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Sustainable intensification in agriculture: premises and policies

At the Parallel Forum meeting in January 2015, one of the groups used a Policy Forum article recommended by one of the Forum's witnesses, Professor Charles Godfray, as a starting point to discuss some of the premises underlying sustainable intensification and how these relate to food-system priorities.

Charles Godfray’s paper responds to the increasing concerns of future global food insecurity given the complex nature of the challenge. By succinctly laying down the ‘logics of agricultural intensification’ both on the large and small farms, in the developed and the developing nations and the conditions for achieving it sustainably – it rebuts the charge that ‘sustainable intensification’ is an oxymoronic term and endeavour.

The group however felt, and which links with the concerns raised by other witness papers – that there is a danger, however, if we uncritically accept the popular narrative about ‘food insecurity’ based on the various statistics that almost seems like a truism. If we do so, we lend ourselves to believing that the solution lies in ‘producing more to feed more’ when the problem could be more complex and inter-related with other social and environmental domains. In addition, the question arises producing more of what and where and in doing so, are we irreverently alienating certain groups in certain societies. If that is the case, can such food from such processes and outcomes that find their way in our super-markets and into our kitchen fall within the ambit of ‘sustainable practices’?

Some of the other themes, which emerged, were the unattended area of food waste and loss of food at the various levels of the value chain - both in the advanced, and the developing economies. Additionally, the food fetish of increasing the variety on the shelves of the same item in response to the ‘needs of the consumers’, and then subsequent wastage without proper recycling essentially leads to producers and consumers incurring double costs  – of having to produce more, and then later to trash even more, both at the supermarket and household level. Many of the food we consume or waste has a transnational carbon footprint, and it is not an issue that can be viewed as ‘not in our backyard problem’.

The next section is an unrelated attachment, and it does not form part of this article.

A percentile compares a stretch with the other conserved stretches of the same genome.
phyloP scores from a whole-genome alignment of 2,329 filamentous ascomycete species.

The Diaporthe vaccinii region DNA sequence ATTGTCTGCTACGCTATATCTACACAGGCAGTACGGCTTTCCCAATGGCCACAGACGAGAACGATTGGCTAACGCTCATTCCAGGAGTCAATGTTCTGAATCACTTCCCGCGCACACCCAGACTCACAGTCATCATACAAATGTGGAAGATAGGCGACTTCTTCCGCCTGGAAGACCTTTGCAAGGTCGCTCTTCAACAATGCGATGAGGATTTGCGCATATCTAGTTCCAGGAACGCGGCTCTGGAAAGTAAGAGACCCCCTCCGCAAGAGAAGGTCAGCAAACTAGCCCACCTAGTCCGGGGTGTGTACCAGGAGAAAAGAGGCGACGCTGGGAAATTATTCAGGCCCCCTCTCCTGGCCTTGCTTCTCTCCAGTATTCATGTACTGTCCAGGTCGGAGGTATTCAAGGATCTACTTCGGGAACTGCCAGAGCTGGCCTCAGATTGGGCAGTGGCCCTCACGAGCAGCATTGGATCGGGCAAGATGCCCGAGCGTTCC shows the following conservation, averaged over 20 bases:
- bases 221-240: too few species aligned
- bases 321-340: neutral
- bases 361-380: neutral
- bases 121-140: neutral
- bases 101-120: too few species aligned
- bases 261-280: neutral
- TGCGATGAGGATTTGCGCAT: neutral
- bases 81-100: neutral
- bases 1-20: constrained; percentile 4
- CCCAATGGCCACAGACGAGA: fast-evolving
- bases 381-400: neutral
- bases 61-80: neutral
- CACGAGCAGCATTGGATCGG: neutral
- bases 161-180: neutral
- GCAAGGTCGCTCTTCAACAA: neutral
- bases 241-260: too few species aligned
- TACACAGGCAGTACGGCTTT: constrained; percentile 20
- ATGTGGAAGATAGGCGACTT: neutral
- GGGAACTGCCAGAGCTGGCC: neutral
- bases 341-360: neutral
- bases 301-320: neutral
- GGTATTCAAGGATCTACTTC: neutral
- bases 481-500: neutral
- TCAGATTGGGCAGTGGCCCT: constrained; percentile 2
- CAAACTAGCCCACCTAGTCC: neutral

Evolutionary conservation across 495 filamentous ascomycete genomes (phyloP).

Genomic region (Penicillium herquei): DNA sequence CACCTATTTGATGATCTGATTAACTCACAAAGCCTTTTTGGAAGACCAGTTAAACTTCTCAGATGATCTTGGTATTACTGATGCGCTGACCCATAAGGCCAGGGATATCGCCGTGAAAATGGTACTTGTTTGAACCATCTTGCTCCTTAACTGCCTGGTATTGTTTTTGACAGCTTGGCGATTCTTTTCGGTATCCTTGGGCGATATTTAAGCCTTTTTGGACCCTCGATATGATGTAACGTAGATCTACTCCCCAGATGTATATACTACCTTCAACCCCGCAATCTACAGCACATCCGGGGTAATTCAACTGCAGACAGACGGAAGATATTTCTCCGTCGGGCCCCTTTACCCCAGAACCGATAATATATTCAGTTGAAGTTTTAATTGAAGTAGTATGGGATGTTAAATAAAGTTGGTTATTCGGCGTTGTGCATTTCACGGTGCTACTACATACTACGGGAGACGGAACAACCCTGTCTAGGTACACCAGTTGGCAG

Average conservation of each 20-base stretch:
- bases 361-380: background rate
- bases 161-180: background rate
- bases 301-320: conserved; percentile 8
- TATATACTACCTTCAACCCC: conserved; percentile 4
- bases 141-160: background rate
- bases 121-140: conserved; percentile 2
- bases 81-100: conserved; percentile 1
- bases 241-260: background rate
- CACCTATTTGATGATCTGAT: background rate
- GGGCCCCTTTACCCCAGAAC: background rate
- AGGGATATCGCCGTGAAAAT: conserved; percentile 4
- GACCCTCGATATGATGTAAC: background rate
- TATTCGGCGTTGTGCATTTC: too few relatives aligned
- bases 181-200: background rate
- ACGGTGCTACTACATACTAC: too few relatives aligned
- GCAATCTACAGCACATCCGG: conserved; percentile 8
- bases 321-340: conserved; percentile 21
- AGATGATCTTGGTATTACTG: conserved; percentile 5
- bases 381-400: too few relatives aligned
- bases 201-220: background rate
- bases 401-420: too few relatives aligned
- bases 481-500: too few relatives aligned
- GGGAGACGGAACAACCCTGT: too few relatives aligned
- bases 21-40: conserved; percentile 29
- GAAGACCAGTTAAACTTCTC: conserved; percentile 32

Some of the questions therefore,  in view of this growing narrative about food security that warrant consideration and further work: are we clear in terms how the local or the micro-level needs and issues of ‘sustainable intensification’ link with the concerns at the global, macro level? Can we think of developing contextualised strategies for each level, which is affordable, accessible and inclusive? Farmers – whether large or small, from developed and many food insecure developing nations who are largely implicated in this intensification debate respond to any seeming crisis based on the available ‘tools in the tool box’. Therefore, can we think of increasing such tools for the farmers in their toolbox, through research and development; and/or by collating and sharing best either practices or solutions available in different parts of the globe? What about rethinking the way agriculture research and development agenda is shaped and money spent. Can there be a way where institutions that are interested in addressing this growing global challenge work in a synergy instead of duplicating or nullifying efforts? After all, there are enough evidences to suggest that concerns of food, energy, health, water and biodiversity are different ends of the same spectrum. Moreover, can we think of doing scenario modelling that can give us indication of how pressure on production of certain kind of input-intensive food can be reduced; if certain percentages of the population were to turn complete or sparingly vegetarian?  Based on some of the findings if we can get governments to encourage such change in consumption behaviour through awareness and education?.

The crux is, it time for action, without waiting for the perfect answers and solutions. Some of the problems are structural, while others behavioural. What is needed is to begin doing what is possible at various levels. More than money, it is the will to change and work collaboratively and inter-disciplinarily towards addressing this common global problem.

Some of the common themes:

  • Addressal of value-chain losses of food
  • Behaviour change not just in terms of healthy diet, but also how much we procure, consume and waste.
  • Agriculture research and development agenda for increasing ‘tools in the tool box’ of farmers, for practicing sustainable agriculture.
  • Documentation and sharing of best practices and up-scaling existing solutions
  • Creating new or supporting existing institutions for support and governance


T. Garnett, M. C. Appleby, A. Balmford, I. J. Bateman, T. G. Benton, P. Bloomer, B. Burlingame, M. Dawkins, L. Dolan, D. Fraser, M. Herrero, I. Hoffmann, P. Smith, P. K. Thornton, C. Toulmin, S. J. Vermeulen, H. and C. J. Godfray (2013) Sustainable Intensification in Agriculture: Premises and Policies. Science, 341, 33-34


Regina is a PhD student in the Department of Geography, and her research focused on gender, agriculture and food security.

Find out more about her work

As a starting point, the Parallel Forum used this Policy Forum article in Science recommended Charles Godfray which calls for a clearer understanding is needed of the premises underlying sustainable intensification and how it relates to food-system priorities.

Download the paper